‘You Never Give Me Your Money’ – The Perils Of Band Budgeting

SSo you’re in an aspiring band. You’ve got a decent demo doing the rounds, you’re playing shows to reasonably sized crowds on a regular basis and local presses have started talking about your music.

Cool. You’ve got some good prospects there.

Also, how’s your bank account looking at the moment?

I ask, because budgeting is something that I witness independent acts royally cocking up all the time; even some of the more successful ones. I’ve seen bands bankrupt themselves by spending thousands on recording sessions that they didn’t need, paying through the nose to play under-attended shows that served as little more than glorified band practise and forgetting that the gear that they use needs regular (and sometimes expensive) maintenance and repairs.

Image credit: justintaylorbrown on Flickr

I’m not going to go on about those things here though. There have been plenty of good articles written on costing for a tour, recording or instrument care. Besides, budgeting for a band is about so much more than the music-y stuff.

See, here’s the thing. Lots of people get into bands because they think that it’s a career that will afford you exemption from the mundanities of everyday life. Well, sorry to burst your bubble, but that just isn’t the case. AC/DC may have once correctly mused that “it’s a long way to the top if you want to rock and roll”, but they forgot to mention that the lengthy journey upwards involves learning a heck of a lot about stuff like food budgeting and managing your rent payments. If you’ve served tenure in a rock and roll outfit that has been both successful and financially stable, chances are that you’ll have as good a knowledge of home economics as you do of rocking out.

In many respects, keeping a tight grip on these mundane, everyday expenses is even more important when you’re in a band than if you’re working a full-time job. Especially in a band’s first few years, regular sources of income will be few and far between. Playing in a serious band means you’re effectively self-employed, and more often than not, the work is scarce. While you can support your musical endeavours by say, working a part time job, the amount of money that you can earn will always be limited by your band commitments. Your disposable income will effectively be zero.

What does that mean for you, oh aspiring rock-star reader? Well, it means taking a bit of a reality check and learning to live frugally. Keep asking yourself questions about your finances.

To help you out, I’ve listed five good starting points:

  • How hard are you flogging your merchandise?

When you’ve just jumped off stage, the last thing you want to do is switch straight into salesman mode. However, with people having just seen your (hopefully) kick-ass performance, you’re in a prime position to sell some swag. Rather than heading to the bar and getting on the beer wagon (more on that in a sec), approach a couple of people and try and sell some CDs. You may only sell a couple of units, but you’ll be closer to reclaiming the money that you spent on that merch in the first place.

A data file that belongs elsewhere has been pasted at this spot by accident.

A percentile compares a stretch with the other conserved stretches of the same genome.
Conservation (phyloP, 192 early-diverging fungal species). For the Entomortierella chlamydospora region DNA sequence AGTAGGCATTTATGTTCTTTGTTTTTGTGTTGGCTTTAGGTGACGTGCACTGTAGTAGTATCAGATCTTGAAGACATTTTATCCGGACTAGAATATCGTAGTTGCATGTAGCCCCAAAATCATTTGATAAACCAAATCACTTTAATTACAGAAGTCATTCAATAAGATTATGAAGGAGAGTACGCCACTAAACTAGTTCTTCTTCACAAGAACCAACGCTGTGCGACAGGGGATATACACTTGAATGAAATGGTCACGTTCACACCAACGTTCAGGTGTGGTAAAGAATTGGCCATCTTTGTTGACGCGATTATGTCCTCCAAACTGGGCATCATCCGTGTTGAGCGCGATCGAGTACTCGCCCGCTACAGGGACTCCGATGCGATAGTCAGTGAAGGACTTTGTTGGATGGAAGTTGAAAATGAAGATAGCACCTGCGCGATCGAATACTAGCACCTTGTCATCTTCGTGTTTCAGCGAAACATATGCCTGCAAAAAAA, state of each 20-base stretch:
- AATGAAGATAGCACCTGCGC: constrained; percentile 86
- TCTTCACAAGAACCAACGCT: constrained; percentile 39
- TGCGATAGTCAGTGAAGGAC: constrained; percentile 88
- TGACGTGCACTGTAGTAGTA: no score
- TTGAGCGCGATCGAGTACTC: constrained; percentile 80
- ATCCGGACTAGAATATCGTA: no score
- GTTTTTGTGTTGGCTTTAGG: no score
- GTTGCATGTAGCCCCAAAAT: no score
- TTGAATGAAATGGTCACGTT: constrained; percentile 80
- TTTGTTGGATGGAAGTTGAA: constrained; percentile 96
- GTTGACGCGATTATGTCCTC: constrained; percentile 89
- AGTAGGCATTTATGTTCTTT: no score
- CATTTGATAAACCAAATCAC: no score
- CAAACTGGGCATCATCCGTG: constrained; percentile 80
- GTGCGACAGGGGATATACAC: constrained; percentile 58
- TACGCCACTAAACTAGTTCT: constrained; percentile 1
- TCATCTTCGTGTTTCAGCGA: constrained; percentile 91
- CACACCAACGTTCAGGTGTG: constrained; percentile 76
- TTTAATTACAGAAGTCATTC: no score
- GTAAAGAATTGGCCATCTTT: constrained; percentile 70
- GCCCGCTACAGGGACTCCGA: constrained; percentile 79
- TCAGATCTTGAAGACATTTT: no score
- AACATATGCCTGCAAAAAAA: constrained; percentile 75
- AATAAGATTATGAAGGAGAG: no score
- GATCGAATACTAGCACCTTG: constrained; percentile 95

• Do you need that second beer after a show?

From experience, sinking a couple of victory beers after playing a really good gig is a fairly common occurrence. Problem is that it’s also a really easy way to burn a hole in your wallet. Think about it this way; for the price of a couple of pints, you could buy a new set of guitar strings.

  • What’s the cheapest way to eat nutritional food?

When you started playing in a rock and roll band, you weren’t exactly aspiring to be a dietician. Simple fact of the matter is, though, that you’re going to need to sustain yourself through the rigours of performing. Invest in a basics cookbook, approach your food budget on a weekly or monthly basis and avoid expensive takeaways.

  • How many hours should the heating be on for?

And any other questions about utility usage for that matter. While you might feel like you’re in the most awe-inspiring up-and-coming rock and roll combo since the Rolling Stones, you still have to pay your bills like the rest of the mortal world.

  • Are you getting petrol money from promoters?

The cost of petrol is something that always gets factored into tours, but seldom at a local level. Travelling 10-30 miles outside of your home town to play gigs might not seem like a big deal, but it’s still costing you money. Before shows, ask promoters if they’re willing to pay for, or at least contribute towards your petrol expenses. Even if you only get a few bits of shrapnel towards your fuel budget from them, its money saved.

These might seem like some of the least ‘rock and roll’ sounding concerns that you’ve ever heard, but the simple fact of the matter is that they’ll keep your fledgling group of would-be guitar heroes from plummeting into the depths of debt. And so long as you’re not in debt, there’s no reason you can’t rock and roll all night and party (in a financially responsible way) everyday.

Alec Plowman is writing a PhD thesis on liveness in rock music at the University of East Anglia. He is also a freelance media journalist, musician, and collector of Star Wars memorabilia. Check out his blog at www.alecplowman.com